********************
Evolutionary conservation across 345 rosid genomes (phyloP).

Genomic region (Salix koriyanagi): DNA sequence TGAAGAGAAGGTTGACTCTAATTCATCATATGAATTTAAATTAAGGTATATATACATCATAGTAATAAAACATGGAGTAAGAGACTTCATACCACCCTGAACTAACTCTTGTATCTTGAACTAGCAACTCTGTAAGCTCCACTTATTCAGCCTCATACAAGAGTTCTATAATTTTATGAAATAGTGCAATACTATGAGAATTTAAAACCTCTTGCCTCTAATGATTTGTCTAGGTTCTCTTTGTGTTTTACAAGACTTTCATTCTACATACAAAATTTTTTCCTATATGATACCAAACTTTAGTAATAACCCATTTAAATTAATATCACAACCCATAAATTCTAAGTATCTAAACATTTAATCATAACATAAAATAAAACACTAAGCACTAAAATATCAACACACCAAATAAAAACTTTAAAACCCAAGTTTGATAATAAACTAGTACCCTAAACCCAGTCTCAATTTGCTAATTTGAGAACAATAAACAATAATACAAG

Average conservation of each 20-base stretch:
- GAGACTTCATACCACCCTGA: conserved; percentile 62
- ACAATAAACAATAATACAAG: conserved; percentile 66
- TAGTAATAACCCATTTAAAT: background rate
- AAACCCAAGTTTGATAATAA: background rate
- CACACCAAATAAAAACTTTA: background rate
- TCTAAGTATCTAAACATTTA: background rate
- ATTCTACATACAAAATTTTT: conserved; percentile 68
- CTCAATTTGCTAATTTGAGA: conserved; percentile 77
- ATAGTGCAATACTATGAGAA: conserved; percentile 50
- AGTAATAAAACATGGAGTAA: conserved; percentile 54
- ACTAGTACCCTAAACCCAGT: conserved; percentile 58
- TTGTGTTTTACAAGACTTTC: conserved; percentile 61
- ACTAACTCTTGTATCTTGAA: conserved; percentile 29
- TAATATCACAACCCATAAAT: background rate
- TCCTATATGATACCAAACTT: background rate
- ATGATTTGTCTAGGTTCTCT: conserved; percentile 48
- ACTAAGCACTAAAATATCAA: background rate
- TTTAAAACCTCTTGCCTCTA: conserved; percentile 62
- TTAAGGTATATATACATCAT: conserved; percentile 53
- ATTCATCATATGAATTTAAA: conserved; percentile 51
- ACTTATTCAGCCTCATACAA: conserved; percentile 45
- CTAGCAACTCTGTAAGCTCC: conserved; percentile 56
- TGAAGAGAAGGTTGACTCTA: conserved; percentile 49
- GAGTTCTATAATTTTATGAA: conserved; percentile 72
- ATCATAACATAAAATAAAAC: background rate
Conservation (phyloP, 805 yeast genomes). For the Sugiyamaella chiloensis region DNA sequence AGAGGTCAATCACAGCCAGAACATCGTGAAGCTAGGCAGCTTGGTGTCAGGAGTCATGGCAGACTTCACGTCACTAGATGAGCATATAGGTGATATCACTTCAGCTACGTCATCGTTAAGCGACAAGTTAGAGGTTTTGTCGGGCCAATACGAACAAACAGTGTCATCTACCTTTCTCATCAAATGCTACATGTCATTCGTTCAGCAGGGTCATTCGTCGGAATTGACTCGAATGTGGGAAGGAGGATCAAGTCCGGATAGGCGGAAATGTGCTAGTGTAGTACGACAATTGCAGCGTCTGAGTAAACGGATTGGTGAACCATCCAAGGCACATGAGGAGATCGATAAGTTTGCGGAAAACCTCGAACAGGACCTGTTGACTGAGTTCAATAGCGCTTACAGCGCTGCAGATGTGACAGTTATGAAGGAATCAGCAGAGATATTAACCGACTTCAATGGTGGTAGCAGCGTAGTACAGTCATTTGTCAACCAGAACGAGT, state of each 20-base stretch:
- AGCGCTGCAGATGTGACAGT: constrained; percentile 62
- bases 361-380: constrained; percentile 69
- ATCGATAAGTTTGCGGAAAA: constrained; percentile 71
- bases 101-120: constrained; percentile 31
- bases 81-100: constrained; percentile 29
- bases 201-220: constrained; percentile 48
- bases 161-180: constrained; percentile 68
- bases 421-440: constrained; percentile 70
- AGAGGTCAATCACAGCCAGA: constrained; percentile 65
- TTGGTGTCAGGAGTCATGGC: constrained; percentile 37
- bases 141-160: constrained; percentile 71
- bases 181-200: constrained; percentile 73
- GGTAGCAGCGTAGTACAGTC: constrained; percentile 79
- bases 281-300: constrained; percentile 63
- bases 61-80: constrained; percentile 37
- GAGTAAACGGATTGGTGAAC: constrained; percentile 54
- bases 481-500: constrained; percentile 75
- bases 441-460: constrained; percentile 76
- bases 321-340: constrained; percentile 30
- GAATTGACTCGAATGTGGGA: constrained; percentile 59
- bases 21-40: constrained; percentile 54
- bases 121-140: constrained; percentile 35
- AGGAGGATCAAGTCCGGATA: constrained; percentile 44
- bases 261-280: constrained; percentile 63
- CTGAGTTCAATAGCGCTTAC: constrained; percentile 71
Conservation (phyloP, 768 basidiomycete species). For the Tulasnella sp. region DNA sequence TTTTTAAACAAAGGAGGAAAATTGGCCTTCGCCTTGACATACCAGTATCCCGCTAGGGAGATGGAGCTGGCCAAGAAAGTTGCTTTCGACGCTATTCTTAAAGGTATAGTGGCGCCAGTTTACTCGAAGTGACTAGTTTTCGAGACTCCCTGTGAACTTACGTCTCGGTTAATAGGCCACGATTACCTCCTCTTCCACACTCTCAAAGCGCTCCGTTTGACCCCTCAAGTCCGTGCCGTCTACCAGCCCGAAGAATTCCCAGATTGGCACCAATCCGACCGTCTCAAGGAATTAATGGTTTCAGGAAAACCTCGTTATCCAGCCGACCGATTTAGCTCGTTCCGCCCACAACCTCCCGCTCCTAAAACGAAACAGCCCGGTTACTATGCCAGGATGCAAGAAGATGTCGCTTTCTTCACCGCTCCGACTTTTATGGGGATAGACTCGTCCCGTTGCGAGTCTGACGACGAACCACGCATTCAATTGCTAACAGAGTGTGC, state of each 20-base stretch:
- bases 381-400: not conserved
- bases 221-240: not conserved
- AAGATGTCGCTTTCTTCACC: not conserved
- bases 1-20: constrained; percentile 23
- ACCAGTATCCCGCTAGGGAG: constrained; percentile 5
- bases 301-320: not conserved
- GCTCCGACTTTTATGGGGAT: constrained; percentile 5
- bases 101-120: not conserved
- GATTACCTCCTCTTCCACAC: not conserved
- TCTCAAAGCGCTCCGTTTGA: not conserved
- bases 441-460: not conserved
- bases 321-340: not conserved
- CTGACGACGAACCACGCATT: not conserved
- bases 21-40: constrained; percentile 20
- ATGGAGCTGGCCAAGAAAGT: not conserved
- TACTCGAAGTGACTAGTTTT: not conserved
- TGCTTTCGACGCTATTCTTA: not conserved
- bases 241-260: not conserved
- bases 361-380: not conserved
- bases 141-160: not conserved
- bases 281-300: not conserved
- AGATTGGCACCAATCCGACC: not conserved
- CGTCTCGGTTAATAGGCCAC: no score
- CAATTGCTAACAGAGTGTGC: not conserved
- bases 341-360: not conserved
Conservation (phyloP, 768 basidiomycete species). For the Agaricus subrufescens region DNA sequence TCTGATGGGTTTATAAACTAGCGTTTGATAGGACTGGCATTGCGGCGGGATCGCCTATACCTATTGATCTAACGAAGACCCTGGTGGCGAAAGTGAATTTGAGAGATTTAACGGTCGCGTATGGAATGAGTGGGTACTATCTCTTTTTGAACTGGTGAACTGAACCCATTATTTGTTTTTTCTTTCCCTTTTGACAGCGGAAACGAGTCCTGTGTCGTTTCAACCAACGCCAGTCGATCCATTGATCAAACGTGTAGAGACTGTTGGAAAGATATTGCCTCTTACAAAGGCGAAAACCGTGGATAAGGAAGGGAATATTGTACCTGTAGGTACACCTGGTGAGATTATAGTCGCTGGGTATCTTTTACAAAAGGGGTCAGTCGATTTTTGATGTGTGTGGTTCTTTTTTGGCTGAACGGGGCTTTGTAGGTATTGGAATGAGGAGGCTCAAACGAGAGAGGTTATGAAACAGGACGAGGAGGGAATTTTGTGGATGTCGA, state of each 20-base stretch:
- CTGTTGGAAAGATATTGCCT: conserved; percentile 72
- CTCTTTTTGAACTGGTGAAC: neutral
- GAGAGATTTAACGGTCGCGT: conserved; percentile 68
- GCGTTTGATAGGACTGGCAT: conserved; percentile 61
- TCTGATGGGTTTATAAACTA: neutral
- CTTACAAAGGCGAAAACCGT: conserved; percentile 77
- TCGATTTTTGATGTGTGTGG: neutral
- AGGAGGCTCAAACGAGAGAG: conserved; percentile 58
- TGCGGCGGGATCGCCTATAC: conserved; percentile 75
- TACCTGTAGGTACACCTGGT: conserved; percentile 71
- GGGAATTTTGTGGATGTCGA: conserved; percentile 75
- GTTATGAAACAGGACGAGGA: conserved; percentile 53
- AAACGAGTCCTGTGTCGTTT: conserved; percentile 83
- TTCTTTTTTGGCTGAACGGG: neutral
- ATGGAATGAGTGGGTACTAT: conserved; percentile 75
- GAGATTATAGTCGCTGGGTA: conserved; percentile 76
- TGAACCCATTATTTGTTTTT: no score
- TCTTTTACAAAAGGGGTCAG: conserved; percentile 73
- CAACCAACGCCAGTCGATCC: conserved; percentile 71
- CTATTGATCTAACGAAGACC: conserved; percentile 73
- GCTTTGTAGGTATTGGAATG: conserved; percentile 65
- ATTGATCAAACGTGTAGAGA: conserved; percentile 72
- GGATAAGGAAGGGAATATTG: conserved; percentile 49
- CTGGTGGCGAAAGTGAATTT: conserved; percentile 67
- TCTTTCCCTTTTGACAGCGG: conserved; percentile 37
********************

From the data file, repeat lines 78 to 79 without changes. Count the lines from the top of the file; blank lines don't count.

- CGTCTCGGTTAATAGGCCAC: no score
- CAATTGCTAACAGAGTGTGC: not conserved